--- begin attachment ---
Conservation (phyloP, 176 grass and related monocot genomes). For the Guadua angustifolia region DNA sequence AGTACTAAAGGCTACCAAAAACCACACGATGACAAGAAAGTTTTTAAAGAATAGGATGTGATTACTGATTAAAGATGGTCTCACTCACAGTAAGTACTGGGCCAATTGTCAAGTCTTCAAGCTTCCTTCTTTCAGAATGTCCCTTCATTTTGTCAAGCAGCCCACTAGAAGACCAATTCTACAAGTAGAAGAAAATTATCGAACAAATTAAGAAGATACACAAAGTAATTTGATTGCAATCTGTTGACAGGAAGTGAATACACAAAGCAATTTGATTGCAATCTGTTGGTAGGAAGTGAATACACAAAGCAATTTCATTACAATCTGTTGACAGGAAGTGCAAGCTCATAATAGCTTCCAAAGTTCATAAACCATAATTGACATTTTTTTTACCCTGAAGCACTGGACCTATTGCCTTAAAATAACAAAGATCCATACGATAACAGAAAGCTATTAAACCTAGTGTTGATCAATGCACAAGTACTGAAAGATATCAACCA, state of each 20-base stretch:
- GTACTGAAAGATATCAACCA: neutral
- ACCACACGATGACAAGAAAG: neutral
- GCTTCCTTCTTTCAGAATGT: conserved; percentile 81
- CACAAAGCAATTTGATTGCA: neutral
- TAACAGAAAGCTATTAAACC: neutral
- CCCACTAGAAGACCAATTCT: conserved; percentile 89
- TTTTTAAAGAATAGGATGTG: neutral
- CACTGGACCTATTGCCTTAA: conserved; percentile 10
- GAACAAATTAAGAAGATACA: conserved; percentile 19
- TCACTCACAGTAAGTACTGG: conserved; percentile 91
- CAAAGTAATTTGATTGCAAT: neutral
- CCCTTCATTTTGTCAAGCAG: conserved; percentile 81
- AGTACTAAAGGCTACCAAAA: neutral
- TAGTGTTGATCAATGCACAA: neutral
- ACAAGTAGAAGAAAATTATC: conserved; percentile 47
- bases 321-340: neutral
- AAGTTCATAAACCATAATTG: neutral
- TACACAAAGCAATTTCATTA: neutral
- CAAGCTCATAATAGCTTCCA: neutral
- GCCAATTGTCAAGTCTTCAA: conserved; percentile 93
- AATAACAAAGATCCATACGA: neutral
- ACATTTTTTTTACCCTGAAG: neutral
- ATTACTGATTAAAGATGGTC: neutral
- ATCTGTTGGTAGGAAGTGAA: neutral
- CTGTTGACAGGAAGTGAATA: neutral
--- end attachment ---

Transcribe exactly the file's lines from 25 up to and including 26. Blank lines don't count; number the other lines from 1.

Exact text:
- ATCTGTTGGTAGGAAGTGAA: neutral
- CTGTTGACAGGAAGTGAATA: neutral